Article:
Sunday, October 30, 2011

In which we do our bit to help the Greek economy

Shall I? Shan't I? Butternut Squash that is.

Well YES! I notice the country of origin on the label is Greece and put it in my basket straightaway. What else can I do to support the lovely people of Paxos who have made us so welcome over the years?
 What's there not to like about this nobbly vegetable - the colour of sunshine inside?
A slurp of the ancestral Maple Syrup (see previous post) and a dab of butter, seasoning to taste and into the oven alongside the roasting chicken it goes.

....Wonder how many Butternut squash I will have to buy before I am entitled to a free Greek island.

Tuesday, October 25, 2011

Pheasants - nil,

...Chester - erm, 6

I don't think we're particularly proud of that.

I wish he'd concentrate on hunting out all the photos I've inadvertently deleted from iPhoto. Not as bad as it seems as I do tend to squirrel the good 'uns away as I go on - but even so....I'm pretty cross with myself right now. Waaaaaiilllll!!!!

Thursday, October 20, 2011

Well known phrases and sayings - No. 9

Make do and Mend.

These are straitened times indeed - and however much I would like a shiny new fridge I'm just going to have to have the old one repaired. Just like we always did in the olden days.

A visit from Mr Whirlpool and his lad and now it is as good as new - or will be next week when the engineer remembers to bring the spare part for the ice-maker. He did replace the compressor fan though so now instead or a noise like a helicopter hovering in the corner there is a gentle and livable-with hum. Sorted. And did I mention 'shiny'? Well Mr Whirlpool had just the thing; a stainless steel polishing kit - mine for only a staggering sum. After he's polished half a door and showed me the erm, staggering results, how could I refuse? So now with a little elbow grease I will, once again, have the working fridge of my dreams.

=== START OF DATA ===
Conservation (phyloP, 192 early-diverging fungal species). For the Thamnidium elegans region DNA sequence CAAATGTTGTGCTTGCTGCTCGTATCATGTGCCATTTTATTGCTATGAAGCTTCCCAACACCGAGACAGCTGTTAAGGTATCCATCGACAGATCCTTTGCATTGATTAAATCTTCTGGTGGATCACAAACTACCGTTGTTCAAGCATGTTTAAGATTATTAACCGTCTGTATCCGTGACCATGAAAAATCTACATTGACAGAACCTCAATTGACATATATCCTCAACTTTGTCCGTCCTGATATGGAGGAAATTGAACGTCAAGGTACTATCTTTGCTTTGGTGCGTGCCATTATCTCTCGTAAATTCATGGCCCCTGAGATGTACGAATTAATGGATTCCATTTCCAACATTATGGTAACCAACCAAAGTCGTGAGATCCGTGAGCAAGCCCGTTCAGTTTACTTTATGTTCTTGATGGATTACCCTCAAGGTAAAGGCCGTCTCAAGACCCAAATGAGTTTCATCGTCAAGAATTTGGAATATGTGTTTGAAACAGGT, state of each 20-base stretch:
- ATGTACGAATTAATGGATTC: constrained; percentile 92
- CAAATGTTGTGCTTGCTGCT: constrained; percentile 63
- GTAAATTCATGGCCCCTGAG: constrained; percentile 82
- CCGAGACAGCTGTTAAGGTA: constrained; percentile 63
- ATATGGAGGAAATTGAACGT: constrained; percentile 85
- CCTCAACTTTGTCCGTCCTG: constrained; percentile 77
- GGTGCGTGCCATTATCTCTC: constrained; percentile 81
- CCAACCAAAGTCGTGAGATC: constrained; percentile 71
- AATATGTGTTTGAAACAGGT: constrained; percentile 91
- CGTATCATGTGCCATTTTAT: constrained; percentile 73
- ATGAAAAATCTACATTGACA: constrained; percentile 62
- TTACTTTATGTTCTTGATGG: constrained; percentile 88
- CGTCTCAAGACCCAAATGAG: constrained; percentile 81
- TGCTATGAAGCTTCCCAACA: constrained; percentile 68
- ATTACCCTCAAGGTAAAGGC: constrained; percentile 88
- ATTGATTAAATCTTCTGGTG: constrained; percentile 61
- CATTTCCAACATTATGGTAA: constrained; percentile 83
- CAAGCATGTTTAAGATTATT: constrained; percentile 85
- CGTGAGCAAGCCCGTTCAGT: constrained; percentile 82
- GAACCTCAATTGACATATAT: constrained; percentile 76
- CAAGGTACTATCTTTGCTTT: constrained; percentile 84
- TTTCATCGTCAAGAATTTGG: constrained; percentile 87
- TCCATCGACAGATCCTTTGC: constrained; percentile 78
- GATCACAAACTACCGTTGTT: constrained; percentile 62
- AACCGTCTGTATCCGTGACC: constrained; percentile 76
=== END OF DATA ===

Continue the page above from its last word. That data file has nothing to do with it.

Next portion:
Why though do I not feel a cozy satisfied glow at having saved myself something like 800 smackers but instead come over all disgruntled that some miniscule parts out of grubby cardboard boxes should cost me in excess of £200?

Next week I will tackle the issue of the broken food processor lid. To glue or not to glue? That is the question.

Talking of questions - just how like Cointreau will my newly made Orange Liqueur be? Will it be a good substitute?

'Not very.' I hear you mutter at the back - and I am inclined to agree.

But never mind, it's a cheering thing to make on a grey old day. A bit like bottling sunshine.

Margaret H kindly copied out her recipe for me so I do feel I must give it a go. Gin (Tanner's finest Hereford Dry), sugar and citrus zest to be shaken daily for 3 weeks. I don't think it is going to be something to be glugged copiously - a bit like Cointreau in that respect - but sipped genteely in a ladylike manner. I wonder if it would make a good long drink with tonic and clinking cubes of ice.

Ah yes, ice cubes. Roll on next Thursday when Mr Whirlpool promises to call with another grubby cardboard carton. Perhaps I'll feel a bit better about the mending process then.

Wednesday, October 19, 2011


Trust me - that little blob hovering top-left of the picture is a hot air balloon.  In the interests of a better composition I have cut off the landscape below so you can't tell that it is passing over an unprepossessing industrial estate on the outskirts of Welshpool and heading at the whim of the wind who knows where.

Saturday morning  in the small mountain kingdom was gorgeous. Blue sky as above; warm and balmy, an archetypal autumn day. Good to be alive etc.

The Glam Ass and I head off to Welshpool which lies perhaps 4 miles to the west. We see as we begin to drop down off the Long Mountain that the Severn Valley is full of mist. This isn't unusual - we often are bathed in sunshine while the valleys below us on either side are fog-bound. It's actually quite pretty today; ribbons of fine pale cloud hang above the meandering river - a gauzy drifting film.

What's that? Over there....'Oh look! It's a balloon!' But not one, or two or three or four. I count 13, some of them so low I think they must be almost touching roofs and trees. But no, they float over the town and northwards rising to go over the hill called the Rhallt. A small plane coming into Welshpool 'airport' (yes, folks we have one of those but easyJet haven't found it yet) is mightily confused and fortunately is able to do circuit after circuit until its path is clear to land.